Thursday’s Mini-Report

Today’s edition of quick hits:

* A series of deadly terrorist attacks in Iraq: “A wave of 16 bombings ripped across Baghdad Thursday, killing at least 69 people in the worst violence in Iraq for months. The apparently coordinated attacks struck days after the last American forces left the country and in the midst of a major government crisis between Shiite and Sunni politicians that has sent sectarian tensions soaring.”

* Because the report holds both sides responsible, and notes that Pakistanis fired first, this won’t lessen tensions: “Mistakes by both American and Pakistani troops led to airstrikes against Pakistani posts on the Afghanistan border that killed 26 Pakistani Army soldiers last month, according to a Pentagon investigation that for the first time acknowledged some American responsibility for the clash.”

* We thought GDP grew at a 2% annual rate in the third quarter, but the Commerce Department revised that total down today to 1.8%.

* Domestic terrorist sentenced: “A 37-year-old white supremacist, Kevin William Harpham, was sentenced Tuesday to 32 years in prison for placing a bomb-laden backpack along the route of a Martin Luther King Jr. Day parade in Spokane, Washington, in January, the U.S. Justice Department said.” (thanks to R.P. for the tip)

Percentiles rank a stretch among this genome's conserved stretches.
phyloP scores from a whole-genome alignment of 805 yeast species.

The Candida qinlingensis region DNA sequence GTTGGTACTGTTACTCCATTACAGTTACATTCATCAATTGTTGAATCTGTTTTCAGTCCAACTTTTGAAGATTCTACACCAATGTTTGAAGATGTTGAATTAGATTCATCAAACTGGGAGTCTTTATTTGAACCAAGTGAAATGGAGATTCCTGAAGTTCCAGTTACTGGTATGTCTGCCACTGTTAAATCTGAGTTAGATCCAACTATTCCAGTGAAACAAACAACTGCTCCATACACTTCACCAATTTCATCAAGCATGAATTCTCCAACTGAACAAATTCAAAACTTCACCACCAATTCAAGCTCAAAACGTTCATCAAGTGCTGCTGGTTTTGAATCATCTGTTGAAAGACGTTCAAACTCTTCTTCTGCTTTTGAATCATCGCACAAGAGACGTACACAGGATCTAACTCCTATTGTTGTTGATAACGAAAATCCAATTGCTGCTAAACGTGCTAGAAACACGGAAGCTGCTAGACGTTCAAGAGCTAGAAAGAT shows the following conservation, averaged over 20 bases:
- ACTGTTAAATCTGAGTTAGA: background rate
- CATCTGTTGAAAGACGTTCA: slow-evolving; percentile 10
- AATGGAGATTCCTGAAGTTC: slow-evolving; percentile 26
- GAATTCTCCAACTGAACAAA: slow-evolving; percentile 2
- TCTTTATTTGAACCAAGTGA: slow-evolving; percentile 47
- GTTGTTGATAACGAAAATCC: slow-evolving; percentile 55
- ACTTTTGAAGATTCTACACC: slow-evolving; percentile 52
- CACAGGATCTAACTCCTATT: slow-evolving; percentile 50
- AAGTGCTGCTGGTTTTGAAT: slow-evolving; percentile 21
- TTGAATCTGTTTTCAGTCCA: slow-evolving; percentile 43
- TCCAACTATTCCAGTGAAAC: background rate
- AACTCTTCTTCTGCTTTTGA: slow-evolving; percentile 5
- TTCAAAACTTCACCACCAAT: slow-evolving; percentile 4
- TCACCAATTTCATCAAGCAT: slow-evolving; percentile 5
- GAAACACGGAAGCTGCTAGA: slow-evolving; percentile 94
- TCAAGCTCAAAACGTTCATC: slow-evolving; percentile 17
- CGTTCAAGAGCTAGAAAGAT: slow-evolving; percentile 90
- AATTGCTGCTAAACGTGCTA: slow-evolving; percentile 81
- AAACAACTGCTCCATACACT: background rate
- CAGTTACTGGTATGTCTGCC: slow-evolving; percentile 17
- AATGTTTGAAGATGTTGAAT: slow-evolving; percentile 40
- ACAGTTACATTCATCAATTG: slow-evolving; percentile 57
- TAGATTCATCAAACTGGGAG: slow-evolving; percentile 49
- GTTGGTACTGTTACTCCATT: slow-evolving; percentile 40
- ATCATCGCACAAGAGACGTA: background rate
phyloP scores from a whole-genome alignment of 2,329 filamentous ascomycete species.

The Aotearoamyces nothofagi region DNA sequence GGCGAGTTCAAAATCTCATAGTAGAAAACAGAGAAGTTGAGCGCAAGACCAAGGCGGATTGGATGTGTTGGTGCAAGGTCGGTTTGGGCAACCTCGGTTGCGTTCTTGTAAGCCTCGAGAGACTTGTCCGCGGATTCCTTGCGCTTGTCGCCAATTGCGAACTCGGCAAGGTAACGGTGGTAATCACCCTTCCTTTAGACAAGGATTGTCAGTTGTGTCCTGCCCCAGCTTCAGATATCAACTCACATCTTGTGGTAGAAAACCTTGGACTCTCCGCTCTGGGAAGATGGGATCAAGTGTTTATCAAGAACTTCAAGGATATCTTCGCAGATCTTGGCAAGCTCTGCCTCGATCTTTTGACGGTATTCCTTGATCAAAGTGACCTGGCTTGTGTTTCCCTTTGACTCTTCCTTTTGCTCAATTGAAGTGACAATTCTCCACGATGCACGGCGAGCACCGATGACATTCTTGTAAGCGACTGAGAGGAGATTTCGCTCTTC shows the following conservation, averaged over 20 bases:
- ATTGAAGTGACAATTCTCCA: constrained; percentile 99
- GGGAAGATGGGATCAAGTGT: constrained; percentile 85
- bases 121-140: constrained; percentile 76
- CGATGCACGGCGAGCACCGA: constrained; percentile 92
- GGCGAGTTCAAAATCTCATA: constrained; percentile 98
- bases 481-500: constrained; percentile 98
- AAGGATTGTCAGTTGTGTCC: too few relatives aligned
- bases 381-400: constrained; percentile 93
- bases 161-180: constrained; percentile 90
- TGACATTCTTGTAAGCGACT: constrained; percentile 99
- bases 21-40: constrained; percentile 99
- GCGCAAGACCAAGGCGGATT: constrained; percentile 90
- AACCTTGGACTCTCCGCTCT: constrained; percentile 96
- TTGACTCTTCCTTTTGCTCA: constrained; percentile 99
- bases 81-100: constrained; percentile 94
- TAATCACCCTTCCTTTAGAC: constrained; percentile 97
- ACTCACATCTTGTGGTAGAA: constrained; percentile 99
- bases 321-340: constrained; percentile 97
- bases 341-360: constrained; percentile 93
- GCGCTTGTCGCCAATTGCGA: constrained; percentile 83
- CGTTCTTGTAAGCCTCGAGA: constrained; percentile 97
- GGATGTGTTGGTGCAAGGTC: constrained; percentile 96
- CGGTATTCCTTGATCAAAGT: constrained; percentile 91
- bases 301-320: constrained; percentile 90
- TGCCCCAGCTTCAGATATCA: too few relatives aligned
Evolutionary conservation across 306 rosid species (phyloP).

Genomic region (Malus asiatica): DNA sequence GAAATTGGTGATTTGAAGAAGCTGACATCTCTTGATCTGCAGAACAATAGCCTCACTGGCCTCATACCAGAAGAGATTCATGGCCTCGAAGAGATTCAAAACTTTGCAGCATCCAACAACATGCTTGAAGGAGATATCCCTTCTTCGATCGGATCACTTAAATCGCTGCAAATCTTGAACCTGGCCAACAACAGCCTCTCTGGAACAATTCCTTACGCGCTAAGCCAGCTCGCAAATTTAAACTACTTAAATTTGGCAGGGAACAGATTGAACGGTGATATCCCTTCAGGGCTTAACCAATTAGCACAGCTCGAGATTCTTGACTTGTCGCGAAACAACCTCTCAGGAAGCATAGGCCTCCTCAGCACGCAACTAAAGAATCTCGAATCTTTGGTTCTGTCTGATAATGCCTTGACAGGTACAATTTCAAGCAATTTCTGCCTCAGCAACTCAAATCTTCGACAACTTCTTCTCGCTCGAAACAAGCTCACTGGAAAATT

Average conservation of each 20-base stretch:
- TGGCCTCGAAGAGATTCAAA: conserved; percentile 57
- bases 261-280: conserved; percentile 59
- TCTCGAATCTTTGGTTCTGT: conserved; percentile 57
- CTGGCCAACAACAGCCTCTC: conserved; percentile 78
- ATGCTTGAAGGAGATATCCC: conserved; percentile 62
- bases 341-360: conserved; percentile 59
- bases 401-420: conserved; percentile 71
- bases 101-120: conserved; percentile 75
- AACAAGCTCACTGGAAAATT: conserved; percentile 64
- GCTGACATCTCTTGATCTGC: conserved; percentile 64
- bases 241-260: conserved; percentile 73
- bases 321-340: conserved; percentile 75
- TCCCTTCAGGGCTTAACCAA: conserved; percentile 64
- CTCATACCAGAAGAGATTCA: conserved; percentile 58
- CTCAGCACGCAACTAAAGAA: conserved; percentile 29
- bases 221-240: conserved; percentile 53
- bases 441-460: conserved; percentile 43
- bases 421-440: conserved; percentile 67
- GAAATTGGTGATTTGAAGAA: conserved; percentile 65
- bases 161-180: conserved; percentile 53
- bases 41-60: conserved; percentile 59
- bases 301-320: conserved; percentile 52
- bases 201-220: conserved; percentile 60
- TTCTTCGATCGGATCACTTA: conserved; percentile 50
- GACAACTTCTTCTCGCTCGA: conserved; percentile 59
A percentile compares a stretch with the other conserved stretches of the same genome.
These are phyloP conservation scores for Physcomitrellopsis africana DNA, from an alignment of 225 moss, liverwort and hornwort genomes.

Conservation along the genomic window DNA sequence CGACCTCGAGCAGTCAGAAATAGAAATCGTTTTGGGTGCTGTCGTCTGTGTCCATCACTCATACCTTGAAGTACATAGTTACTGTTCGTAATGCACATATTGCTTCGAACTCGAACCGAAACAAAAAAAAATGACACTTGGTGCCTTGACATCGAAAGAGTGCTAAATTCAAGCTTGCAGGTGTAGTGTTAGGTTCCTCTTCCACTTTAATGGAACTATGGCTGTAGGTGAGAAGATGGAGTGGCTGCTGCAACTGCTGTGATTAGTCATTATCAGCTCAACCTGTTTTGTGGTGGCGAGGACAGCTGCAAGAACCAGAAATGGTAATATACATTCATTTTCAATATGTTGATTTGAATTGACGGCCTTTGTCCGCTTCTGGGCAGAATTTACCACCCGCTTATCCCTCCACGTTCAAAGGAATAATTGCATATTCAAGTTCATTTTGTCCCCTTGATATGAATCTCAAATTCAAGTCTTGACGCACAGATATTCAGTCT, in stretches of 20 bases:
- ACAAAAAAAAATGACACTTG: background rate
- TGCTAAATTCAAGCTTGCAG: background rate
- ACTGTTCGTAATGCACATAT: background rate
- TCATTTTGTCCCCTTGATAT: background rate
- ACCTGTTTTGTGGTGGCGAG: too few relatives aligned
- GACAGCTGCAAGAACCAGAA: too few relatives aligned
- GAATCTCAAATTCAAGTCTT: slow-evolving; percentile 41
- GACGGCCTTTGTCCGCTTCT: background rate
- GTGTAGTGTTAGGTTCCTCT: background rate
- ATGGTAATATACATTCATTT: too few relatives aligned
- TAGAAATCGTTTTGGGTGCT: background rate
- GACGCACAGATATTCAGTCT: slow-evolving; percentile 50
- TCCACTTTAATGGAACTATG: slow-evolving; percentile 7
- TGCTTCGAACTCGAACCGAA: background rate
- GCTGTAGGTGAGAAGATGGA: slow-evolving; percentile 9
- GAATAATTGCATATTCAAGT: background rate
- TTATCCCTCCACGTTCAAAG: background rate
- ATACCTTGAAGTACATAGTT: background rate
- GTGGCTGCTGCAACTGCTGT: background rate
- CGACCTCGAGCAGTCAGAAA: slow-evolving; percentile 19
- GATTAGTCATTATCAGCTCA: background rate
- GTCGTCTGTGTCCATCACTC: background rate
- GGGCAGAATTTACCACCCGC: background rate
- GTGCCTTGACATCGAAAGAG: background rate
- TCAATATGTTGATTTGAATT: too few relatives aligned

* Good: “A federal judge blocked several parts of South Carolina’s immigration law Thursday, saying in his ruling that the measure tramples on federal powers. U.S. District Judge Richard Gergel granted a preliminary injunction, according to The Associated Press and Reuters, ruling that the federal government has the sole constitutional authority to set immigration policy and regulate enforcement. Gergel said parts of South Carolina’s law are in violation of those powers.”

* Rachel Maddow had a fascinating chat with Slate, and her comments on Fox News and Roger Ailes were of particular interest.

* Supreme Court Justice Sonia Sotomayor wrote one dissent in an 8-1 ruling year. It offers some insights into her broader thinking.

* As Glenn Kessler may have learned today, sarcasm is sometimes hard to express in print.

* Derek Thompson takes a look at the Most Important Graphs of 2011.

* Job training matters: “Despite the fact that community colleges exist at least in part to train people for jobs, many such institutions are apparently now having trouble keeping up with demand, and have had to cut back on job training programs.”

* Paul Krugman raises an important point about political parties and the new mercury emissions standards: “[I]t matters who holds the White House. You can complain about Obama’s lack of a strong progressive agenda, which I sometimes do, or wonder what good it is to hold the White House when the other side blocks every attempt to do good through legislation. But mercury regulation would not have happened if John McCain were president. Elections have consequences, and this is one delayed consequence of 2008 that will make a big difference.”

* When the First Lady’s buttocks become a topic of conversation for members of Congress, there’s a problem.

Anything to add? Consider this an open thread.